The Fresh Loaf

News & Information for Amateur Bakers and Artisan Bread Enthusiasts

New country, same recipes, different results

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drdudidu's picture

New country, same recipes, different results

I started to bake bread and sourdough breads when I lived in Boston, and got great results. A year ago I moved to Israel and everything has changed. The dough feels so different, usually much more wet although I use the same recipes as in the US. It rises much less, and oven spring is significantly more modest.

I don't know which factor is responsible for that, but there are many. Of course it is warmer here (although our apartment in Boston was heated very well during winters). The flours are different (in the US I used KA bread flour, which contains 12.7% protein. Bread flour in Israel has only 11). My oven is different too - I have 90cm broad oven, for which I have a great difficulty getting good steam (although baking in a dutch oven improves my results very modestly).

Today I started Anis Boubsa baguettes. I don't remember having such a wet dough that resembled more of a cake batter than a dough! And it was exactly the same recipe as before.What a disappointment. I used more flour at the end, and the consistency improved. But the last time I baked those baguettes in Israel they were so flat.

Once I tried to add gluten to the flour. But the dough became so elastic that it was really hard to work with, and it didn't really improve rising.

I miss so much the breads I used to bake in America, with those beautiful big bubbles. My breads became so dense, and they don't rise much.

i will appreciate any idea for improvement.


Shai's picture

Are you using a new mixer? 

I know from experience that the flours in Israel are well capable of forming strong gluten and beautiful loaves. 

Both the bread flour and AP flour that you can find at the markets will perform well with hydration as high as 75 to 80 %. Make sure to give the dough a proper autolise and a few good sets of S&Fs. 

Would you mind sharing your recipe? 

clazar123's picture

Even flour from the same miller-bag-to bag- can be different and have different characteristics.  You will have to adapt your recipes and techniques to the local flour and conditions and see where you need to go. This just demonstrates why a recipe is only a guideline. So much depends on local products and conditions.

Are you still using natural leaven (sourdough) as your yeast? The increased warmth can make a very big difference! Give us an idea of a recipe and technique and more remedies may be thought of for you.

hanseata's picture

with Clazar.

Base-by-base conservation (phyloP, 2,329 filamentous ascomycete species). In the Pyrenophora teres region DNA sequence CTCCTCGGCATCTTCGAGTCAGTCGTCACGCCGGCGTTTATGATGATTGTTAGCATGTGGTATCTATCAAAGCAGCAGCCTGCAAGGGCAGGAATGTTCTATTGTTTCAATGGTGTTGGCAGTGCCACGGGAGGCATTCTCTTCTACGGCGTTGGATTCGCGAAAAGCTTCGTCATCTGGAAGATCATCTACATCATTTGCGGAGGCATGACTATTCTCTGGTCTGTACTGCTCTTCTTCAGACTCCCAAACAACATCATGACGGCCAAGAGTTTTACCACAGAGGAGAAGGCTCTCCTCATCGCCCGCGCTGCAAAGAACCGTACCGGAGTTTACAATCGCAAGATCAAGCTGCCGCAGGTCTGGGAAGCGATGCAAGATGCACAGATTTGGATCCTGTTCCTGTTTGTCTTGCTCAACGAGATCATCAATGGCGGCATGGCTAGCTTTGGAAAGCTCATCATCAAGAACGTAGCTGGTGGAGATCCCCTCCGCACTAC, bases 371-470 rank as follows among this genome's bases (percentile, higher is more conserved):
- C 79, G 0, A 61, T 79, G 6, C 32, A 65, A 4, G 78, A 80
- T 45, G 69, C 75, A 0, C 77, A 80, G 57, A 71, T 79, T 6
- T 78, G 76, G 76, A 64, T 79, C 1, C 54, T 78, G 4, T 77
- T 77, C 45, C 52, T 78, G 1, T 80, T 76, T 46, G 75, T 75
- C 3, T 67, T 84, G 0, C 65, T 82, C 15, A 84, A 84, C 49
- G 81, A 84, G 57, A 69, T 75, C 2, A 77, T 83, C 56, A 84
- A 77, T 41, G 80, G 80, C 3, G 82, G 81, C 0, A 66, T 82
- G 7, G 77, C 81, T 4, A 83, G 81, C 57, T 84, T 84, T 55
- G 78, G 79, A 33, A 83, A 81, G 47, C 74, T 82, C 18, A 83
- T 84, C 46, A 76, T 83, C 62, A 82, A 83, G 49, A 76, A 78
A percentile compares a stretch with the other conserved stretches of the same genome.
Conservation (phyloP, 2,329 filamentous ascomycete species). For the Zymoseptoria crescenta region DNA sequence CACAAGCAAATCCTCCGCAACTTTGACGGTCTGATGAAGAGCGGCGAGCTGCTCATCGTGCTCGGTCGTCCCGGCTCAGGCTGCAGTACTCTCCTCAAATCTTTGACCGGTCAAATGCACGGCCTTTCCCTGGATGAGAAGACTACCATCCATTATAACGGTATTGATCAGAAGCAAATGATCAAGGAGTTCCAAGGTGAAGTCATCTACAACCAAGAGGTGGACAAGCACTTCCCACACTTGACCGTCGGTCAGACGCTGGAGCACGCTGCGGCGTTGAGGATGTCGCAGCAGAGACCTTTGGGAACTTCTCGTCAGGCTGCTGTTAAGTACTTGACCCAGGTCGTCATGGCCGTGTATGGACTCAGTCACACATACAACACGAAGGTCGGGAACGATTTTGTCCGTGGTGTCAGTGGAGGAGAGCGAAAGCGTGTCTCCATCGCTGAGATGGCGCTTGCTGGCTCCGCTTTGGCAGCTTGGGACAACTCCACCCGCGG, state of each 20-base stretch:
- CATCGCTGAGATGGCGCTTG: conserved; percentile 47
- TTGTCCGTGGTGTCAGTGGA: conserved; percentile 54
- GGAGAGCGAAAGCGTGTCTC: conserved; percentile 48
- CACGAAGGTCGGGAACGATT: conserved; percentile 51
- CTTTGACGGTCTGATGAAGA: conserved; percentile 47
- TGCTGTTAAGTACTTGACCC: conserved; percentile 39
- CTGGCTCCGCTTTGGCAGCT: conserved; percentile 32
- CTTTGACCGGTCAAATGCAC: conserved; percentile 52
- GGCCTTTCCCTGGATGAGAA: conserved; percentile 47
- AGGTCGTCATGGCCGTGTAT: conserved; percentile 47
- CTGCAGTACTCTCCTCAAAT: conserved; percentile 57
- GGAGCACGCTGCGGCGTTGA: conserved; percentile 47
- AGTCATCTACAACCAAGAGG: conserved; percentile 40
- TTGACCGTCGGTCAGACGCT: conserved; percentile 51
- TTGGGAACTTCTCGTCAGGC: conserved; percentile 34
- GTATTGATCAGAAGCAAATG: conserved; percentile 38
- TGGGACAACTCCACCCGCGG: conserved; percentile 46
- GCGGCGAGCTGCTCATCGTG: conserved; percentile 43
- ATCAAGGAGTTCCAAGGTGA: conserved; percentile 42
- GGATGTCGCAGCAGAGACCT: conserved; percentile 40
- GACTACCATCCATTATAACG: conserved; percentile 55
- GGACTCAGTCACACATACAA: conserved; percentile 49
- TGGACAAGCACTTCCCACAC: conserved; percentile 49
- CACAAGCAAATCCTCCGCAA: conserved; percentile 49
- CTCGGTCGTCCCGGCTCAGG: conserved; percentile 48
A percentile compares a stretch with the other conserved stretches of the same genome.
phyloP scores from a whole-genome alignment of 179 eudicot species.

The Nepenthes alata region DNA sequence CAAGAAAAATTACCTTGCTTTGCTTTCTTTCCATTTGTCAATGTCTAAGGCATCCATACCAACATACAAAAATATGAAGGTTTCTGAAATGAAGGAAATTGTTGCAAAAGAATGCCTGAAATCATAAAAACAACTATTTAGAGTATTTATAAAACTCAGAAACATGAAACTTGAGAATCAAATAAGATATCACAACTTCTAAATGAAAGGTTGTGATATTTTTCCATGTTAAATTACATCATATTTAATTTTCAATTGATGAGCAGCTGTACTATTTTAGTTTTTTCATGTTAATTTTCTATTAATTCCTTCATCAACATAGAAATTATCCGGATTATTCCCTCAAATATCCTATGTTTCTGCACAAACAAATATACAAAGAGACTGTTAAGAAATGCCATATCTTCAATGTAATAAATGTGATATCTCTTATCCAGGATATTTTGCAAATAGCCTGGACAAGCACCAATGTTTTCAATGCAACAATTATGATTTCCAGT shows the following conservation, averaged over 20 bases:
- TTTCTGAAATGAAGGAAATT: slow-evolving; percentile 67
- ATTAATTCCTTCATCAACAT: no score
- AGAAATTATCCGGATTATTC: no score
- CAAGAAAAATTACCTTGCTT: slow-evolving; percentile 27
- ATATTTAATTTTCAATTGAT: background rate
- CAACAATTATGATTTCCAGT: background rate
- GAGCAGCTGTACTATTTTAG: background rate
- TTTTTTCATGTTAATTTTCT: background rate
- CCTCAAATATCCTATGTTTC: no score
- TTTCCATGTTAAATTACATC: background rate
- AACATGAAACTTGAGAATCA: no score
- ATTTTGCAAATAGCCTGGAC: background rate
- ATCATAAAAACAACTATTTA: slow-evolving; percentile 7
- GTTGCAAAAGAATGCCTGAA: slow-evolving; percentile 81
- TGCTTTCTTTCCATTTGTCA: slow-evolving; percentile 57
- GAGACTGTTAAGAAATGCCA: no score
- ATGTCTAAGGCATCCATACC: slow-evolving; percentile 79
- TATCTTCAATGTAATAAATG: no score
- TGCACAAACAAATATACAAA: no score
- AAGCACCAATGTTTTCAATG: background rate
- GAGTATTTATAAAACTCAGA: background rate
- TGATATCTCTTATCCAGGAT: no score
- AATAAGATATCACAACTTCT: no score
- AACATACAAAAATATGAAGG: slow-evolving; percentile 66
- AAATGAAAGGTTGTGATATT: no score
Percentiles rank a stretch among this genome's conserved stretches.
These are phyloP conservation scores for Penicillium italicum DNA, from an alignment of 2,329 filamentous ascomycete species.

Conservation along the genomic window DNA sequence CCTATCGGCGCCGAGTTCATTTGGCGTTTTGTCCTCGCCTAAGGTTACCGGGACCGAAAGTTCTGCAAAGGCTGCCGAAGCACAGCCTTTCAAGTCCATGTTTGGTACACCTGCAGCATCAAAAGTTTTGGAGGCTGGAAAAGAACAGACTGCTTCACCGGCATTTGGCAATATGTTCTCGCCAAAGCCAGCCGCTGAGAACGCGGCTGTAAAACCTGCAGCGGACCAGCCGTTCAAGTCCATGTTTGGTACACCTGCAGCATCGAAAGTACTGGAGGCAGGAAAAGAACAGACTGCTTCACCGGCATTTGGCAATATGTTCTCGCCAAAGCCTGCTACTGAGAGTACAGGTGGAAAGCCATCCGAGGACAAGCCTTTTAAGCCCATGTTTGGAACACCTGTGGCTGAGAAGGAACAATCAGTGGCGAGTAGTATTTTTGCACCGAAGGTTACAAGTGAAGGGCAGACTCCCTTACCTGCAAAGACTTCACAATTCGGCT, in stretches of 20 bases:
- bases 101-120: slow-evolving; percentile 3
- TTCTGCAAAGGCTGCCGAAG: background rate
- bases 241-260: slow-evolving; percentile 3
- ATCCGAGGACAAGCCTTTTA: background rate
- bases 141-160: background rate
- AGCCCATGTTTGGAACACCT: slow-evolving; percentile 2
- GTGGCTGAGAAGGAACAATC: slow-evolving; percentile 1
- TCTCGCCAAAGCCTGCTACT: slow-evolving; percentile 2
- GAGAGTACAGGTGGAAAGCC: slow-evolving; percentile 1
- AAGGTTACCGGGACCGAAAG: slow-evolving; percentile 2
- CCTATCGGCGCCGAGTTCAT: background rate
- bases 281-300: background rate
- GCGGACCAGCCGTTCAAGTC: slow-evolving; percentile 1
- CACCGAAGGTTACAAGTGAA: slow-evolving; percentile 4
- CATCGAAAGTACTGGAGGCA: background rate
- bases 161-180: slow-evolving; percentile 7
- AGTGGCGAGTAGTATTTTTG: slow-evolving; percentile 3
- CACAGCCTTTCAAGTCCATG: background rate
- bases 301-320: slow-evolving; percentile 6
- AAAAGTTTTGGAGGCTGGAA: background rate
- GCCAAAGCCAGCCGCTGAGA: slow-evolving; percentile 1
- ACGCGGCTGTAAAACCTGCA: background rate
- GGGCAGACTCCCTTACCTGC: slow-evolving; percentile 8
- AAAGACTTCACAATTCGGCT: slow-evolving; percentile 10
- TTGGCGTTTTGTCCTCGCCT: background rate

Flours vary, and it took me quite a while to adapt my German recipes to US flours, after I came to Maine.

European flours, same as those from Israel, have less protein than American flours, and think of all the wonderful breads European bakers produce.

From the beautiful bread photos I saw from Israeli bakers in facebook, they are well able to achieve that, too.


dabrownman's picture

VWG.  i use it all the time to go from 10% AP to 12.5% bread flour and it works fine..   My VWG is 65% gluten so it would only take 16 g of VWG to take 11% flour to 12.7% protein bread flour for every 500 g of 11% protein flour.

I bet you will want to decrease the hydration if you use 11% protein flour in order to get it to work right.   Stay after it and I'm sure you will be making great bread again.  Maybe a bakery will sell you some better flour?

Happy baking

bakert85's picture

I am a home baker and i live in israel so i can help you with some advice because im familiar with these problems.

the biggest problem is that flour in israel is realy bad quality and has  little gluten and even less flavor. the best generic flour is "shtibel no.2" it has more gluten than most but still little flavor.

what i found to be the best option is buying something called "baladi" flour: its like a high extraction flour that you buy in 25 kg sacks and has good gluten and good flavor. near beer sheva theres a bedouin city called rahat and they have a flour mill that sells that flour. its the best one ive found so far.

hope that information helped, good luck.


drdudidu's picture

Yes, I mainly blame the flour, I could feel it. It's not that I'm getting awful results in Israel, but in Boston it was much better - the volume was much bigger, larger bubbles, better oven rise, the crumb so more glossy and shiny. In Israel it is more flat, more dense, less oven rise, more deflating when scoring....

As you asked I attached some photos. First those in Boston. I will post a new comment with my results in Israel. I never get such bubbles in Israel :(






drdudidu's picture

Not that bad. They still look good and taste great. But I miss those bubbles :)

dabrownman - I read there are different types of gluten to add - how can I know I have the right one? And as I said before it didn't really improve the results

Baker85 - I do use stiebel2 which is a bread flour, but still it doesn't have enough gluten (only 11 gr)

I will try to look for the Bedouin flour you mentioned - thanks!!!